On February 22, 2013, the Federal Aviation Administration (“FAA”) issued a notice and request for comments with regards to a draft privacy provision in its Other Transaction Agreement (“OTA”) with unmanned aircraft system (“UAS”) test site operators. The provision is the first public effort by any Federal agency to address privacy issues arising from civilian UAS use in the national airspace in contractor agreements, and suggests that Federal agencies may impose similar conditions in agreements involving domestic UAS use in the future.

Below, we provide a brief background of FAA’s UAS regulation efforts and discuss the draft privacy provision as well as remaining questions. As FAA prepares to implement the first privacy provisions relating to UAS use in the national airspace, stakeholders in industry should remain vigilant as future agreements may include similar provisions.

Written comments to FAA’s draft privacy provision are due by April 23, 2013.


The commercial UAS market is projected to grow to $12 billion per year by 2018. Currently, FAA prohibits the use of UAS in domestic airspace for commercial purposes, and allows public and private entities to use them in domestic airspace only after undergoing a time consuming case-by-case certification processes.

On February 14, 2012, Congress passed the Federal Aviation Administration Modernization and Reform Act of 2012 (“the Act”). The Act mandated that FAA develop widely applicable regulations (without case-by-case certifications) and lead the effort to integrate UAS into the national airspace system by September 30, 2015.

In addition to this September 30, 2015 integration deadline, FMRA sets several milestones for FAA—including publishing a final rule governing operations of small UAS by August 2013 and publishing a notice of proposed rulemaking on all other civil UAS by August 2014. Another of the key milestones was the establishment of six test ranges by August 2012, at which civilian UAS can be operated and tested without full FAA certifications. Though FAA has yet to select test range operators, when implemented, the test ranges will allow FAA to gather “safety and technical information relevant to the safe and efficient integration of UAS into the [National Airspace System] NAS.” The FAA will select test sites and test site operators after consideration of factors such as geographic and climate diversity, the location of necessary ground infrastructure to support the sites, and research needs. Contractors who are selected for each of the sites will be required to enter into an OTA with the FAA, which will set out the legally binding terms and conditions under which the entity will operate each UAS test site.


FAA’s February 22, 2013 notice announced a request for proposals for the UAS test sites, and also put forward a draft privacy provision that it intends to include in OTAs with test site operators. The draft privacy provision appears to be the first public step any Federal agency has taken to address privacy concerns specific to UAS operations in the national airspace. As such, although provisions in OTAs are commonly negotiated by Federal agencies without the requirement for notice-and-comment, the FAA provided an opportunity for public input through written and oral comments.

The draft privacy provision would impose significant obligations upon contractors “to operate in accordance with Federal, state, and other laws regarding the protection of an individual's right to privacy.” In particular, the draft OTA includes the following requirements: (1) the site operator must post privacy policies publicly for public comment; (2) FAA may modify the OTA to reflect later changes to privacy laws; and (3) only limited data may be transmitted from the site operator to FAA. FAA’s approach provides stakeholders with some insight into the mechanism by which privacy issues may be addressed by Federal agencies—in licenses, agreements, and procurements.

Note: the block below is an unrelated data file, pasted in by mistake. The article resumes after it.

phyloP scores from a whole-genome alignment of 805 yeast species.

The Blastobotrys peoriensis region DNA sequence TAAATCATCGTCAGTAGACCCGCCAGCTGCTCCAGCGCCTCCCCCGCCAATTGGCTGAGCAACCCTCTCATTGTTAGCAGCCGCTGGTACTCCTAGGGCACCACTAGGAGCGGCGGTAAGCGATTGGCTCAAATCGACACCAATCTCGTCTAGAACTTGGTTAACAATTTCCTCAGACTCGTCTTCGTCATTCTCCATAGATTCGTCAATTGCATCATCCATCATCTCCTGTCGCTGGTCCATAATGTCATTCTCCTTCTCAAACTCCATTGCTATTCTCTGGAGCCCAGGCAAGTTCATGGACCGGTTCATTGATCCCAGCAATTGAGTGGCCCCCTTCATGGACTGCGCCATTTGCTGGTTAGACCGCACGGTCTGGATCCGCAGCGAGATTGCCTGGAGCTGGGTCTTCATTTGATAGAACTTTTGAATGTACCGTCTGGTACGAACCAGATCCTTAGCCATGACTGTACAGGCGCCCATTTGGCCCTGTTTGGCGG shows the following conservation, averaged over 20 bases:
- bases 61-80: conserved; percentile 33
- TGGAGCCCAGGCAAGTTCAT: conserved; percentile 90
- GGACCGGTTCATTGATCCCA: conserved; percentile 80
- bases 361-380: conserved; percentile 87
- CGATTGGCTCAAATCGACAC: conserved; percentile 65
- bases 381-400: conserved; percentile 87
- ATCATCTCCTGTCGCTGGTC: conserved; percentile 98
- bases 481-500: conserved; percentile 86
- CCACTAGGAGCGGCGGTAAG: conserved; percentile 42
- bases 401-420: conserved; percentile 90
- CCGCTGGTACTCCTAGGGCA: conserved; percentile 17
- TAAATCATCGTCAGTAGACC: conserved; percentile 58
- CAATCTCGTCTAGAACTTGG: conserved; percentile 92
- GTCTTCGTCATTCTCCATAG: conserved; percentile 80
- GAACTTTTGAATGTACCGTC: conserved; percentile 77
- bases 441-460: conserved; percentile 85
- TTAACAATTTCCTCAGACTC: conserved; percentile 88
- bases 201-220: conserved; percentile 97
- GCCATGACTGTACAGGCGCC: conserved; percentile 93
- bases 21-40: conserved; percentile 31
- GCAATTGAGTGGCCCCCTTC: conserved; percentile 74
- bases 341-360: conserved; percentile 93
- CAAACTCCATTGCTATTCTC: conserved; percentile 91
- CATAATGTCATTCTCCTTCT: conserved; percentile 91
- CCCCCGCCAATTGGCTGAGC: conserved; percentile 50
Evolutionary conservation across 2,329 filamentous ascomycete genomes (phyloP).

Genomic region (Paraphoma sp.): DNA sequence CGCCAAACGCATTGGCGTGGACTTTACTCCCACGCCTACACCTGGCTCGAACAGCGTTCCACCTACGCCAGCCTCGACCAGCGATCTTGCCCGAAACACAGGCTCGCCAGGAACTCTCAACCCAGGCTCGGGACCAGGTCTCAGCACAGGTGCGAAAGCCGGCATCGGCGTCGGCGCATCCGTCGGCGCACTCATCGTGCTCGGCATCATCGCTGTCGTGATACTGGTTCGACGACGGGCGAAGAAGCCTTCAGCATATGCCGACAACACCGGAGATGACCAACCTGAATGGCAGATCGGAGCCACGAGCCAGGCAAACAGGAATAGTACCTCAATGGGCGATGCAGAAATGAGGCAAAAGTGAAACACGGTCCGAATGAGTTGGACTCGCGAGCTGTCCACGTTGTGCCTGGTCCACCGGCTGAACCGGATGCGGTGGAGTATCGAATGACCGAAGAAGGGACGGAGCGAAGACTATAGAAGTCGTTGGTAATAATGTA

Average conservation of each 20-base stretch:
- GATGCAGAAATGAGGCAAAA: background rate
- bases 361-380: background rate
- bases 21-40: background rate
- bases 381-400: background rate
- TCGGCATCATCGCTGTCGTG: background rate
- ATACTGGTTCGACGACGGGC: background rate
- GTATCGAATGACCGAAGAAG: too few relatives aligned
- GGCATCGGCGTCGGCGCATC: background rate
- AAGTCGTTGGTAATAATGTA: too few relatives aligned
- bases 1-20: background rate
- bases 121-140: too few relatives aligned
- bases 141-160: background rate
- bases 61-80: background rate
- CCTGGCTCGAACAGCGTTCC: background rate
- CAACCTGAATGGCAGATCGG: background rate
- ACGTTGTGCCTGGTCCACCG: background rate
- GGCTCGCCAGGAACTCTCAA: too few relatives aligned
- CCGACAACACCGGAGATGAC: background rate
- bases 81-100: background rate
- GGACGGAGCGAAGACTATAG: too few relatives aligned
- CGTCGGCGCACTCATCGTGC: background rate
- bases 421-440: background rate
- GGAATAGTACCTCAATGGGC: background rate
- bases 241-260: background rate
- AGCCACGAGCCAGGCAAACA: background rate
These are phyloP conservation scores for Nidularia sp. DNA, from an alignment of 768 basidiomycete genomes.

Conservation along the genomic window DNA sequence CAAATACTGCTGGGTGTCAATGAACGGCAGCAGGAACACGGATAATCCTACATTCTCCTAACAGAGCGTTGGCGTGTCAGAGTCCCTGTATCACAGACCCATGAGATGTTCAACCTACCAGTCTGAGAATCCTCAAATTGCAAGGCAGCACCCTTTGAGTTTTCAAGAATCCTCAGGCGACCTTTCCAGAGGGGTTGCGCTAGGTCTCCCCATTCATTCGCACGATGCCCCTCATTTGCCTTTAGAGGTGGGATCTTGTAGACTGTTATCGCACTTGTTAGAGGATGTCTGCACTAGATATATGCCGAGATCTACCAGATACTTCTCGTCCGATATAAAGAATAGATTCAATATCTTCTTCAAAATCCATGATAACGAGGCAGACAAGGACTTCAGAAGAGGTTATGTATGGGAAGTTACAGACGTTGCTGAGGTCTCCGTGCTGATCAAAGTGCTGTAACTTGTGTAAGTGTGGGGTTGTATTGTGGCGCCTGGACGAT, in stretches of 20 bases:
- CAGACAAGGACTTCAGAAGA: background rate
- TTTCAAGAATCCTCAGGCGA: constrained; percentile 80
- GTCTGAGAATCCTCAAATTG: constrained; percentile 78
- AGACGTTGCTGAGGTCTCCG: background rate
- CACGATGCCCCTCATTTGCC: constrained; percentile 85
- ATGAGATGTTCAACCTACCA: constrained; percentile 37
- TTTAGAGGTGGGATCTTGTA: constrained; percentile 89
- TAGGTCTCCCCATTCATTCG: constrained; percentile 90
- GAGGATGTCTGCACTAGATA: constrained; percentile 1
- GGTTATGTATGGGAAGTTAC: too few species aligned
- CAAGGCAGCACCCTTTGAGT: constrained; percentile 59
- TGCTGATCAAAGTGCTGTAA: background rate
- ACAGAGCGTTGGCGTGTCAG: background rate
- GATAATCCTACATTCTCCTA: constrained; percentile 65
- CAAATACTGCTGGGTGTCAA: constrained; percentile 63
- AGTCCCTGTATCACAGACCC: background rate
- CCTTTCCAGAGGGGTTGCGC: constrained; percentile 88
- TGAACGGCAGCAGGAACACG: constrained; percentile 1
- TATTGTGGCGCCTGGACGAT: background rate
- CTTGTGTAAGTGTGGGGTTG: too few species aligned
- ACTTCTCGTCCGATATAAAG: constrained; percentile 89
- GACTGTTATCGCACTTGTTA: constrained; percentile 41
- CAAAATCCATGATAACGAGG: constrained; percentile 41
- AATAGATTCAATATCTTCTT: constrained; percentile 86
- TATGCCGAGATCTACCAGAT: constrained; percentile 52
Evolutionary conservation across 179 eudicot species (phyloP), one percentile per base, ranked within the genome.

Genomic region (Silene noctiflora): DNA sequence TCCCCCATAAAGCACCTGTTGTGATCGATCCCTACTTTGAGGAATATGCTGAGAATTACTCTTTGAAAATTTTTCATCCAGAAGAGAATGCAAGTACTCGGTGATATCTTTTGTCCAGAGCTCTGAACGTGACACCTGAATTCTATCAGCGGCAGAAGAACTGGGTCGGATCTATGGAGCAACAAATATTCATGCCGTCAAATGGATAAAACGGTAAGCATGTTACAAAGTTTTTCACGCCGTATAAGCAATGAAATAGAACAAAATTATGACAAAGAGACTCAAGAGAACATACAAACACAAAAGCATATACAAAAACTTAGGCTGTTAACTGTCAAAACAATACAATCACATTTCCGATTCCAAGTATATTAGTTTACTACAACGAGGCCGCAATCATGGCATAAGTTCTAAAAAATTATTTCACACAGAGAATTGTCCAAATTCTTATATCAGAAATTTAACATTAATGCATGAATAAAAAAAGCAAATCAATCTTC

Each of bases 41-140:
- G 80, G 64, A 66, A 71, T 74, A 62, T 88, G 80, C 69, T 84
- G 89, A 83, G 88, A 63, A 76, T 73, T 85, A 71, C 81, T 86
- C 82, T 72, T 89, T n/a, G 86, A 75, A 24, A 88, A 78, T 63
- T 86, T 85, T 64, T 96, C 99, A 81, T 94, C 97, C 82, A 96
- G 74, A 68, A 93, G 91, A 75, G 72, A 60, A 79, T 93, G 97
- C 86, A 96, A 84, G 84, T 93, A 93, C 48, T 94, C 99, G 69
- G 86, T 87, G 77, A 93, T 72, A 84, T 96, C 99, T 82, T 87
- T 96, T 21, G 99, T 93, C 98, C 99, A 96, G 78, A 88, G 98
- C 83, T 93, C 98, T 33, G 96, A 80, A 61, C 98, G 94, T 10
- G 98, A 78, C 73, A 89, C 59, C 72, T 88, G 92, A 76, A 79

If these compliance requirements are adopted, contractors subject to the provision need to examine their privacy policies before they are subject to public scrutiny, and set up a mechanism to solicit and receive public comments. Contractors must also ensure data handling and privacy procedures are in place such that they comply with all applicable local, state, and Federal laws, and transmit (or perhaps collect and store) only the requested data by FAA. For example, contractors need to be cognizant of the varying types of privacy risks that may be presented by different technologies used by UAS. Infrared or thermal sensors could raise significant privacy concerns because they are capable of penetrating ceilings and capturing images of activities and heat sources inside a building. Similarly, UAS sensors could inadvertently capture private information, as with Google’s Street View cars that led to $7 million settlement, and such information could also be intercepted by third parties, leading to further loss of private data. Indeed, FAA’s draft privacy provision may apply regardless of whether the UAS’s mission involves surveillance at all, raising significant issues because many types of sense-and-avoid technologies (including commonly used cameras) used to avoid collisions could inadvertently capture private information.

Other questions remain. For example, it is unclear whether privacy restrictions being applied to agreements with operators of UAS will be extended to Government contractors operating manned aircraft, and whether FAA will heed the advice of civil rights organizations that have pressed for increasing FAA regulation of UAS and tighter privacy controls. Questions also remain regarding whether FAA should address privacy issues at all, or instead, whether privacy issues should be left to states or other federal agencies.